Academic rigor and sticky learning cannot occur without a strong class culture. But, creating a class with order, streamlining each micro-transition, and teaching students what is expected of them at each point in the day are only the start. Imagine that you begin the school year carefully teaching procedures for lining up, sitting down, turning in and passing out papers, sharing out in class, asking for help, working with a partner, and other aspects of the day. Would you be satisfied if you were teaching and reteaching the same procedures at the end of the year? Likely, no. If education is liberation, a big part of that liberation is releasing some of the onus to students. We should want them to become citizens who can use their best judgment to complete tasks and meet goals, trusting that we’ve shown them the way. And, honestly, are passing out papers, walking silently, and folding hands the life skills we’re trying to teach in the end? Likely not. By teaching these procedures through the mindset that they are the means to which we establish a learning environment that is rigorous, safe, and purposeful, not the end result, we’re establishing habits and procedures that allow us to do so much more. When these systems are consistently in place and scholars know exactly how to complete them, we have the time and capacity to teach incredibly engaging, exciting, and rigorous lessons in a way that is safe and effective.

Make an effort to know your students.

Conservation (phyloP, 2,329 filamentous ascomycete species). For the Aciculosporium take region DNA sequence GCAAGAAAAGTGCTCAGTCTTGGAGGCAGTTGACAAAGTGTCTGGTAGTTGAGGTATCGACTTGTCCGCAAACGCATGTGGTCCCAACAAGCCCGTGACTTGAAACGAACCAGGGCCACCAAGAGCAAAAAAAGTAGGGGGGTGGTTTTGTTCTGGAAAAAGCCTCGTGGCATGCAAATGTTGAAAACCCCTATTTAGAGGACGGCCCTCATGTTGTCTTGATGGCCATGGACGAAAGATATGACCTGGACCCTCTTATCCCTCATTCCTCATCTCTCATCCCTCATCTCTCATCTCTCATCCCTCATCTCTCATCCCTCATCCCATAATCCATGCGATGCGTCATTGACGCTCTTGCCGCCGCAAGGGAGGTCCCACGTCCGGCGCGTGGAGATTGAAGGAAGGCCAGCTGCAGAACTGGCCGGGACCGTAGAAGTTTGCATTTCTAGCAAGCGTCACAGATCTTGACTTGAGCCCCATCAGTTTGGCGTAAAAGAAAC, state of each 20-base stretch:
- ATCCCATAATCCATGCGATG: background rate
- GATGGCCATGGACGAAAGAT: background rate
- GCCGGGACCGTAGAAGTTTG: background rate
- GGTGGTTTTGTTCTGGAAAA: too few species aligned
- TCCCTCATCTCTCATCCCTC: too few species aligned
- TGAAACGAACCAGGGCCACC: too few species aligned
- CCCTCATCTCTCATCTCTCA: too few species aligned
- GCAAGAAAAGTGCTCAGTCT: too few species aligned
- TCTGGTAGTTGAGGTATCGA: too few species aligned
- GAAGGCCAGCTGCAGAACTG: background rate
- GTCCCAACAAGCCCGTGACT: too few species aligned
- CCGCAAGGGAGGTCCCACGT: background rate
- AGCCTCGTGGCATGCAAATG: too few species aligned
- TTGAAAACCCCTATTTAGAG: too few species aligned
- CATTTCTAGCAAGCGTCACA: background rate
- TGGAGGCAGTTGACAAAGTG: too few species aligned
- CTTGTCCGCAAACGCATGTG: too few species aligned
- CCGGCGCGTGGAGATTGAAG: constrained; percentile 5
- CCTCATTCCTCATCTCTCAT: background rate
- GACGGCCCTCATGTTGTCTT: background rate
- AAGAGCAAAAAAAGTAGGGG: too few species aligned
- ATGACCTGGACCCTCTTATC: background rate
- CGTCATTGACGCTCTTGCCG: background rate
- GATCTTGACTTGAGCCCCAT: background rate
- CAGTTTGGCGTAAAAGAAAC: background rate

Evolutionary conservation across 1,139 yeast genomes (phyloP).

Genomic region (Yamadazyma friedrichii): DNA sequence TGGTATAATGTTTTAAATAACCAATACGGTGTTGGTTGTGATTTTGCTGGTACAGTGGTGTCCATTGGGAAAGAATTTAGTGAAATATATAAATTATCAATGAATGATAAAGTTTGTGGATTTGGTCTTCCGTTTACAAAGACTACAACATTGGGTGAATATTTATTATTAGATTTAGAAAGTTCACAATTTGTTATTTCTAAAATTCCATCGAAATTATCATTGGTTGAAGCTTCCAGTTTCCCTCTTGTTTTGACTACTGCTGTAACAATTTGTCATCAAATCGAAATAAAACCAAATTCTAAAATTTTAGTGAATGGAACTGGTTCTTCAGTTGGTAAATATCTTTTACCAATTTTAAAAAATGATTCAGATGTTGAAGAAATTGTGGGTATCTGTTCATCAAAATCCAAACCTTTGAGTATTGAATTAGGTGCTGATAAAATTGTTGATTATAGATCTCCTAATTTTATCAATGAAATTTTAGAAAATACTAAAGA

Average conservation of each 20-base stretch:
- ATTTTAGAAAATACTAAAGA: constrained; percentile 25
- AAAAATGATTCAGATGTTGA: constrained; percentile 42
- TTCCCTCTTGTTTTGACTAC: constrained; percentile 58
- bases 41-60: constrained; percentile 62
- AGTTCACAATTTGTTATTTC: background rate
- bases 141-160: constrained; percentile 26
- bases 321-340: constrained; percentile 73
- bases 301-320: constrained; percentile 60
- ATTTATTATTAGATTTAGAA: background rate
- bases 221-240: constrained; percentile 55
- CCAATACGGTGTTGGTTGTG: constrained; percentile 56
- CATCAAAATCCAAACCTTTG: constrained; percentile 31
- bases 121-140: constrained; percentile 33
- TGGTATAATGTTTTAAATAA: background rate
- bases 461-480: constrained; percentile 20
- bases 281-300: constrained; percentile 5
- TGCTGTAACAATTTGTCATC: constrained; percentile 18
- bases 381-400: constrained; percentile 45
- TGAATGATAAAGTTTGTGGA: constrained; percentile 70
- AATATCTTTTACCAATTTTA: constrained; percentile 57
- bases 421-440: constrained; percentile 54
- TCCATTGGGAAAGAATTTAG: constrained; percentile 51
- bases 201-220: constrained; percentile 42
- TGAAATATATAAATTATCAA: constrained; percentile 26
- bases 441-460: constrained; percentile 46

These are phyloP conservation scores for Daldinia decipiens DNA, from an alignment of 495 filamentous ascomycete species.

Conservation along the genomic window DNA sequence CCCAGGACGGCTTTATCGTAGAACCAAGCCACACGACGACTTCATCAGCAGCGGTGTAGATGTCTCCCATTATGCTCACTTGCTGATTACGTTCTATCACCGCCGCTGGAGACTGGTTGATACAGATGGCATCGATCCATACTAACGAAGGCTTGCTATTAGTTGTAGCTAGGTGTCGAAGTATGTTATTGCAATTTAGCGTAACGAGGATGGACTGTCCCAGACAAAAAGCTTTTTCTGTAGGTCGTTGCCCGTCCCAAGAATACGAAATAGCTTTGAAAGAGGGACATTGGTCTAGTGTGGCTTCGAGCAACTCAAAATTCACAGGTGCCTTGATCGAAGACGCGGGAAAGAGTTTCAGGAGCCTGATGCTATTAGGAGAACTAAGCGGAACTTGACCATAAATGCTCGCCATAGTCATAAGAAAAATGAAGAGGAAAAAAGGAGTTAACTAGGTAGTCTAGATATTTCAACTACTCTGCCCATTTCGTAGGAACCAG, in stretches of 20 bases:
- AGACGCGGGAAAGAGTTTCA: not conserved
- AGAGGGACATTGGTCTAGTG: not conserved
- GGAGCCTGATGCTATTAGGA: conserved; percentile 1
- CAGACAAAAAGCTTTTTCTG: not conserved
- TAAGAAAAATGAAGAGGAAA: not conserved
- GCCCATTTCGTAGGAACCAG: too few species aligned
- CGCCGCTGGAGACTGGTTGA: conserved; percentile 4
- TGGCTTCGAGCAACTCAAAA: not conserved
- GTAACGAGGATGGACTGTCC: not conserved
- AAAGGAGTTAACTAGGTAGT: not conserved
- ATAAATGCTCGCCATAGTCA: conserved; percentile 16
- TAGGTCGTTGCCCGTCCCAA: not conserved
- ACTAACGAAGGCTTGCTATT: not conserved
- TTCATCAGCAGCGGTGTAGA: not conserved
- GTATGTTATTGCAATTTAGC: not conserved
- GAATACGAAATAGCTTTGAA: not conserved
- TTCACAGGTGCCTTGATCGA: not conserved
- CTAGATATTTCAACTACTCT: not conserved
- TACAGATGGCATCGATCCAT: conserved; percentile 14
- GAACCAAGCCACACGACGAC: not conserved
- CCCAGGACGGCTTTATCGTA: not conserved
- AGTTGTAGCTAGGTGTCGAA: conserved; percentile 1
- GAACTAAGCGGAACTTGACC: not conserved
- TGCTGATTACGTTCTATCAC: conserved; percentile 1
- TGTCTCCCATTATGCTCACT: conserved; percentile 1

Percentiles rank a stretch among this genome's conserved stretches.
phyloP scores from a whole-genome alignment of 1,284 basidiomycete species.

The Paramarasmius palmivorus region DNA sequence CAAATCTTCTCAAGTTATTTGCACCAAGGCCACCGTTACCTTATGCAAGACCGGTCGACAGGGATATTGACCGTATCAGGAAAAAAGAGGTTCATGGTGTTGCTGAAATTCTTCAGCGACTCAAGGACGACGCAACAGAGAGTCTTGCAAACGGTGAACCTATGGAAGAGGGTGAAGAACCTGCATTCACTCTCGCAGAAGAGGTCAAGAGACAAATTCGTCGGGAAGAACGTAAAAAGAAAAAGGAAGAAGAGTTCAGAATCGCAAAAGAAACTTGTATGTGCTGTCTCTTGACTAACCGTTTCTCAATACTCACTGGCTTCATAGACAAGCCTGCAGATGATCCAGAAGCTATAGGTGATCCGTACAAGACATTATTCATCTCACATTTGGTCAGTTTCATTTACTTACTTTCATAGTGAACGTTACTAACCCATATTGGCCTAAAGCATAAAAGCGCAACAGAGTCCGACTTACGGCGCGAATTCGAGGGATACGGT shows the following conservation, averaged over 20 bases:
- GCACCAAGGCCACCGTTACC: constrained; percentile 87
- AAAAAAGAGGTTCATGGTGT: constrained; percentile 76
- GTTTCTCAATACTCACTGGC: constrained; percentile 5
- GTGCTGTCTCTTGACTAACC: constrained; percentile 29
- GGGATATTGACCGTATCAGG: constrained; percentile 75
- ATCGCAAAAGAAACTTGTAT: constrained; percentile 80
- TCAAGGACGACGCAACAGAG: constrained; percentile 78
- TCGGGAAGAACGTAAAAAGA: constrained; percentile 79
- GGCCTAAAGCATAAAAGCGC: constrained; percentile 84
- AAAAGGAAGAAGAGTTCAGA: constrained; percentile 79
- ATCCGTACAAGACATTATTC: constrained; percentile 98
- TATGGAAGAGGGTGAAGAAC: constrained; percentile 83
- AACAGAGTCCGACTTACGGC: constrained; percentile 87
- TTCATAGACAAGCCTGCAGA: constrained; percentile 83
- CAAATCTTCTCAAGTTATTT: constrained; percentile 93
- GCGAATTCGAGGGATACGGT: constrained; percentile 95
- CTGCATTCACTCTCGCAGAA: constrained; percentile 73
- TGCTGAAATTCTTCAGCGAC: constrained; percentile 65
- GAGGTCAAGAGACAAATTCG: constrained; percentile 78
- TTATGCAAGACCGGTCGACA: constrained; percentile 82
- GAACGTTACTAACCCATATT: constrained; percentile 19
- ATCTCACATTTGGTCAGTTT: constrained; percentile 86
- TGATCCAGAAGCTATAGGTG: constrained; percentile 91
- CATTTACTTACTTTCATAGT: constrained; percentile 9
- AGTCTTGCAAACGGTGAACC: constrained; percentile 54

It feels good when your boss takes time out of her day to check in about how you’re doing, remember that funny story you told her, or congratulate you on growth you’ve made. Children are no different. It can be very easy to get so caught up in our own to-do lists that we fail to recognize that the students we teach have their own lives, own struggles, own battles they’re facing—but with much less qualification for handling them well. Often this is manifested as angry outbursts, crying, or shutting down. It’s our jobs as educators to not take these behaviors personally and use our resources to get to the root of the issue. Get to know your students and their triggers, just as they know you and yours in the classroom. To be clear, this does not mean lowering expectations of or becoming friends with students. Our students don’t need more friends (especially 20+ something year old friends) and our goal is not to be liked by them (Breathe. It’s okay if they don’t like you). Try having lunch with them and showing interest in the things they like, ask about their families and communities, allow them to have a talent show at the end of the day, and, above all, show them that you care about and see them as people and not just data. When I had my own class, I found that grounding everything in the why allowed my students to understand the values I had and why they were so critical to the men and women they should strive to be. For example, instead of thinking (and likely communicating) you’re always late which means you don’t care about your learning, try asking the student what mornings look like at home and truly trying to understand the barriers that are there in an effort to troubleshoot with the student/family. It doesn’t mean that you won’t hold them accountable for being on time in the future, but it does mean that the next time you do so, both you and the scholar are on the same page as to why.